The plant attitude to the tank lighting. Actually, to the lack of lighting. Commercial aquariums are initially equipped with low power lamps, which just can’t supply the tank with proper level of lighting. But this fact allows to decrease their price.

Endurance to abrupt changes of tank conditions. Very often beginners can forget about their tank for a month or two. During this time the tank water will change its parameters essentially and its pH value will decrease.

Then they recall that they have a tank and start to wash and clean it, renew a large amount of water. Only undemanding will stand such an abrupt change of pH level.

Absence of regular care. In two months of such independent life plants for beginner aquarists won’t die due to thier uncontrolled growth, shadowing, thickness, lack of fertilizers and other factors depending on presence of regular care.

Endurance to algae fouling, etc. Beginner aquarists may not be able to see the problem timely. So, the plant species simple in care should be able to wait till the owner sees the problem and does something about it.

Aquarium plants fade slowly and if you try do at least something, you will be able to save them.

Why do we need aquarium plants?

Despite the fact that these are live plants and they are fascinating, their presence in a tank gives you a lot of bonuses:

  1. They act as «lungs» in a tank, since they naturally enrich the tank water with oxygen;
  2. The plants don’t let excessive amount of carbon dioxide accumulate;
  3. Serve as an indicator of tank water state: the plants appearance shows if there are any problems in the tank;
  4. Absorb substances which are toxic for the fish: such as nitrites, nitrates and phosphates;
  5. They are a plant supplements to the fish diet, which helps to avoid diseases of the fish digestive system as well as to diversify their diet;
  6. Compliment into the tank biological balance and help to maintain it. Sometimes experienced aquarists achieve such success, when their tanks don’t require artificial aeration and water filter, due to the presence of aquarium plants in them;
  7. Serve as shelters and create shadow for those tank inhabitants who need them;
  8. Some tank dwellers use them while spawning and to grow their juveniles.

Attributes of successful keeping of plants in a tank

The most crucial feature of plants as well as all living creatures is their metabolism. All living creatures need nutrition they get from the existing organic substances.

The plants can synthesize organic substance from non-organic substances. To do this they need water, carbon dioxide, K+, Ca++, Mg++, and Fe++ cations, NO3, SO4, PO4 anions and small amounts of borium, vanadium, iodine, cobalt, manganese, copper, molybdenum and zinc, which are called micro-elements.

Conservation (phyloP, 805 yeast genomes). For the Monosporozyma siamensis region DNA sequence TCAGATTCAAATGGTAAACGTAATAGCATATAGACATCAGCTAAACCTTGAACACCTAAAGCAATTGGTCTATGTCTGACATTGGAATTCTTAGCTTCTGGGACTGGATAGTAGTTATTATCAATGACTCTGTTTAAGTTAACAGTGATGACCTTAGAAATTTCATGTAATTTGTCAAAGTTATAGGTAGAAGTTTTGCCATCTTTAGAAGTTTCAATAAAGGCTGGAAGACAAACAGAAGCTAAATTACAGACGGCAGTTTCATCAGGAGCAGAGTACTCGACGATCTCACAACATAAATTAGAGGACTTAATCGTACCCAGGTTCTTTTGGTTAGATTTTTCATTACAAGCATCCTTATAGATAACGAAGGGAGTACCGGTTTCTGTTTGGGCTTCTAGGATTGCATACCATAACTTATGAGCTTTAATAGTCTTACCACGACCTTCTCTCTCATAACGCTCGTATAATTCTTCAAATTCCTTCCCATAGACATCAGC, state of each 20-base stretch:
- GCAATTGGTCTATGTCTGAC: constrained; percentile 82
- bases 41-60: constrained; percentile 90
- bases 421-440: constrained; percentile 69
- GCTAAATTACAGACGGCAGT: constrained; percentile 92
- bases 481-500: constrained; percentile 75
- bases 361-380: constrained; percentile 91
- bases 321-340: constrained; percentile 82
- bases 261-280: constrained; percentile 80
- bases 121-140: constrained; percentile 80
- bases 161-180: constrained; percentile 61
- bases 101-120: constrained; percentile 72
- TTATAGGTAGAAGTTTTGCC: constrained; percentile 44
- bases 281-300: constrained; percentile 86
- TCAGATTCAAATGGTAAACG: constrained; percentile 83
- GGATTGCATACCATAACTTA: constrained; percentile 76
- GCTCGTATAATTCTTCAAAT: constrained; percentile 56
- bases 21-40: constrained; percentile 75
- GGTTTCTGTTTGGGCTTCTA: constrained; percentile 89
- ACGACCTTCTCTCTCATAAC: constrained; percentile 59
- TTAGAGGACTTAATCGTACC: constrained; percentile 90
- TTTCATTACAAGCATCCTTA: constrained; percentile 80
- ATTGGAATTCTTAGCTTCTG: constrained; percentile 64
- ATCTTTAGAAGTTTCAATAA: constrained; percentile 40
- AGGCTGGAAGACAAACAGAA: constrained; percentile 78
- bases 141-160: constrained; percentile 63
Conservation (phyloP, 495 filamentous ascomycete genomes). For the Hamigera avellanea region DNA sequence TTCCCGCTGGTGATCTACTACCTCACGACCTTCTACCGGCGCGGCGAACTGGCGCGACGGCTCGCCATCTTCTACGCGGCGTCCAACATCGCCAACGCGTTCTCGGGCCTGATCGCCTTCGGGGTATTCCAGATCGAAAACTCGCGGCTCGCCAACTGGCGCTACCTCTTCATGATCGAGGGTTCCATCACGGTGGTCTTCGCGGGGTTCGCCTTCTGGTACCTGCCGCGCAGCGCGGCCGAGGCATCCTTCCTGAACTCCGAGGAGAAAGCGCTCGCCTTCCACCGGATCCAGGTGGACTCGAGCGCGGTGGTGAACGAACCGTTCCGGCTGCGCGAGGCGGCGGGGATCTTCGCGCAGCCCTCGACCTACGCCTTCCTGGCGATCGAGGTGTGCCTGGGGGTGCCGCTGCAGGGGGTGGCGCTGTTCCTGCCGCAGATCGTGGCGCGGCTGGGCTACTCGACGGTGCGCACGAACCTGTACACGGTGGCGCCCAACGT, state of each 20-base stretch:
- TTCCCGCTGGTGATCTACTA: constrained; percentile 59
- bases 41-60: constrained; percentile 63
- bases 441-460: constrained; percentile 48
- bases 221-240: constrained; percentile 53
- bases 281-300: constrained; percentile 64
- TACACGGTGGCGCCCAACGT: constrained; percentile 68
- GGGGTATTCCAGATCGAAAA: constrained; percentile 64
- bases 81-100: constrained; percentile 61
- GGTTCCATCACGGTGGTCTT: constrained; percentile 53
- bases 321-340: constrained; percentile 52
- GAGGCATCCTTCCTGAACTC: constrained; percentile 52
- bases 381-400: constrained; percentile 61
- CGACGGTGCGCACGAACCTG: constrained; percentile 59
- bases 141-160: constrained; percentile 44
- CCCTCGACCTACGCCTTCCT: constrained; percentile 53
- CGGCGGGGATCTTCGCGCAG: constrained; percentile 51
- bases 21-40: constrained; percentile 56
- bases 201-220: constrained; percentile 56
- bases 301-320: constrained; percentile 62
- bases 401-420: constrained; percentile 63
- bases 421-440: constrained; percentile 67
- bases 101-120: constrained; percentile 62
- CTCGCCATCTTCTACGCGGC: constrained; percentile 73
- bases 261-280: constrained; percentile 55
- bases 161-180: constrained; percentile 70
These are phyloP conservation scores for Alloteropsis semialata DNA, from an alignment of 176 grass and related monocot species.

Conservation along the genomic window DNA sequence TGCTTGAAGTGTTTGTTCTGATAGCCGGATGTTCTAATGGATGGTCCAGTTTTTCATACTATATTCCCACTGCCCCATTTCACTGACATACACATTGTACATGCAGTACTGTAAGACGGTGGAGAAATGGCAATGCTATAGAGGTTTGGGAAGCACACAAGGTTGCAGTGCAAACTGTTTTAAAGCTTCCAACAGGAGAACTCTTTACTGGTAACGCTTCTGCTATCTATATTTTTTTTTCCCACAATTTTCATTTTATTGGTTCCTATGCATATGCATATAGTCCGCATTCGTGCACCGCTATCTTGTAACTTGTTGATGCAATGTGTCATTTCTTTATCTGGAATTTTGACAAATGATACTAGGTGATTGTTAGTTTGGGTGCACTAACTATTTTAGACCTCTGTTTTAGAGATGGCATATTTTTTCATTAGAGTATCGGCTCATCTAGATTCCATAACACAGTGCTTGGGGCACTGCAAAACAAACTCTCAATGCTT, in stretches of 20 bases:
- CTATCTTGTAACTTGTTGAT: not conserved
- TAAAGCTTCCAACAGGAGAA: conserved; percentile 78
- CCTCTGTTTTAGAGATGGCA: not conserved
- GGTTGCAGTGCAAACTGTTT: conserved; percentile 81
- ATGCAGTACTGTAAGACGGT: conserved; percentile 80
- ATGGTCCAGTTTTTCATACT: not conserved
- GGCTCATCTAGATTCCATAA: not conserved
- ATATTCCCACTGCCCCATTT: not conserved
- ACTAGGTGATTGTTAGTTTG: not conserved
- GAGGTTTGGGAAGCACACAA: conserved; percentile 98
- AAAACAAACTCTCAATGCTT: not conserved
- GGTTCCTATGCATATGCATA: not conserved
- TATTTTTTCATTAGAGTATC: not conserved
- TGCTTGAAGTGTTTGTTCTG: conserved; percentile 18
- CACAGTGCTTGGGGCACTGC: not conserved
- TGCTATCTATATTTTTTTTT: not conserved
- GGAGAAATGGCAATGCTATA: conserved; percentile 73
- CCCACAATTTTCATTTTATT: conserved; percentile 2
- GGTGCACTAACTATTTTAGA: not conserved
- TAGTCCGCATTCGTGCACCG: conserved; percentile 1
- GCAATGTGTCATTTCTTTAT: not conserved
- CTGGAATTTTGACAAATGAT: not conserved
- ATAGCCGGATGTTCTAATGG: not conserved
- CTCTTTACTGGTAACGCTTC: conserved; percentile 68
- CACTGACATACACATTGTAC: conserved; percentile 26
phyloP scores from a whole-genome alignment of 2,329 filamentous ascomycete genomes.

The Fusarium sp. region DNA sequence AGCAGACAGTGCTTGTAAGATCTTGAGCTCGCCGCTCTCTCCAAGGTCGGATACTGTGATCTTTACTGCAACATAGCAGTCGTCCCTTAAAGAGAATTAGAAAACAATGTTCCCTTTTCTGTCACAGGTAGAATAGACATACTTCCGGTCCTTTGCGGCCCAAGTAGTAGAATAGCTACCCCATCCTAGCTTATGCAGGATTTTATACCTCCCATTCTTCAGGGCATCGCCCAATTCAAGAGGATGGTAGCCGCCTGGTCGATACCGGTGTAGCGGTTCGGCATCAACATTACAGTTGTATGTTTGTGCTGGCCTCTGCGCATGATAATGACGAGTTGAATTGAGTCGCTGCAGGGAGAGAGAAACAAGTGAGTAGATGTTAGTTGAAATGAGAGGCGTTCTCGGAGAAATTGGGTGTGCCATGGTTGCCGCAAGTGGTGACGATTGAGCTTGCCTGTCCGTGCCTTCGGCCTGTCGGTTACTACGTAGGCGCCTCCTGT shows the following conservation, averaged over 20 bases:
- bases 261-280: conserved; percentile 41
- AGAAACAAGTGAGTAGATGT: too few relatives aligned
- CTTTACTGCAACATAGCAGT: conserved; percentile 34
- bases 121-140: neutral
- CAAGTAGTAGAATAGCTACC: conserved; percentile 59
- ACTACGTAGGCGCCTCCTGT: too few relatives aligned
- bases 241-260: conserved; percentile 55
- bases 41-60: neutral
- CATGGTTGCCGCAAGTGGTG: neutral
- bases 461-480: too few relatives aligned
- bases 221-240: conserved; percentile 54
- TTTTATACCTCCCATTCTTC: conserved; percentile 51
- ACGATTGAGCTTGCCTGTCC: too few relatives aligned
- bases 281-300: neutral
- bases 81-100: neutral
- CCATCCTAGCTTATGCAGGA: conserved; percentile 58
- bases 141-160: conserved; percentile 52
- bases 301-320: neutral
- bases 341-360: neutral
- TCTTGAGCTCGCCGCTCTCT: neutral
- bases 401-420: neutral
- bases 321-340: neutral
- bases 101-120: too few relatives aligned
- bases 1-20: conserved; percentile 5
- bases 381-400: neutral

At that successful growth is defined by the minimal amount of one of these substances. For example, at lack of ferrous iron the leaves become yellowish and the plant itself starts growing slower; in this case neither perfect lighting, nor the most favorable tank water and substrate composition will help.

Tap water, in which aquarists keep the tank plants, almost always contains all necessary nutrients (in solubilized form) the requires. Aquarium plants unlike terrestrial ones can absorb water not only with their roots, but also with their whole surface.

According to the type of their absorption process the plants are divided into:

  • Absorbing water mainly with by means of their root system. Such plants require a bottom substrate rich in nutrients.
  • Absorbing water both with their roots and leaves. Such plants require the substrate with low content of nutrients.
  • Aquatic plants and fluctuant ones absorbing water mainly and solely by means of their leaves.

In case of rather intensive photosynthesis process in a thickly planted tank, CO2 content in the tank water significantly decreases and, correspondingly, pH level rises. At that its daily pH change may be 1-2 units a day, which should be taken into account when selecting plants for such a tank.

Photosynthesis occurs in a leaf, in its chloroplasts containing green pigment called chlorophyll. Photosynthesis process consists of light-dependent and light-independent phase.

During the light-dependent phase the primary products appear; they are transformed into the end products with the help of ferments during the light-independent phase of photosynthesis. Intensity of the process is effected by many factors such as: lighting intensity, spectral structure of the light, tank water temperature and amount of carbon dioxide.

All these factors act together and lack of one of them can not be compensated by the excessive amount of the other.

Different kinds require different level of illumination to grow and perform photosynthesis process successfully. There are light demanding, shade-requiring and shade-requiring plants. The plant requires energy to grow.

In case of lack of oxygen the plant can breathe and produce energy for some period of time and use for this the oxygen from carbohydrates and water molecules. However, at that ethyl hydroxide appears in the water and it is poisonous for plants.

The process of a growth involves reproduction of its cells and increasing of their amount. On the top of the stem there is a vegetation cone, where the process of cell fission occurs. Tropical and subtropical plants grow mainly at night.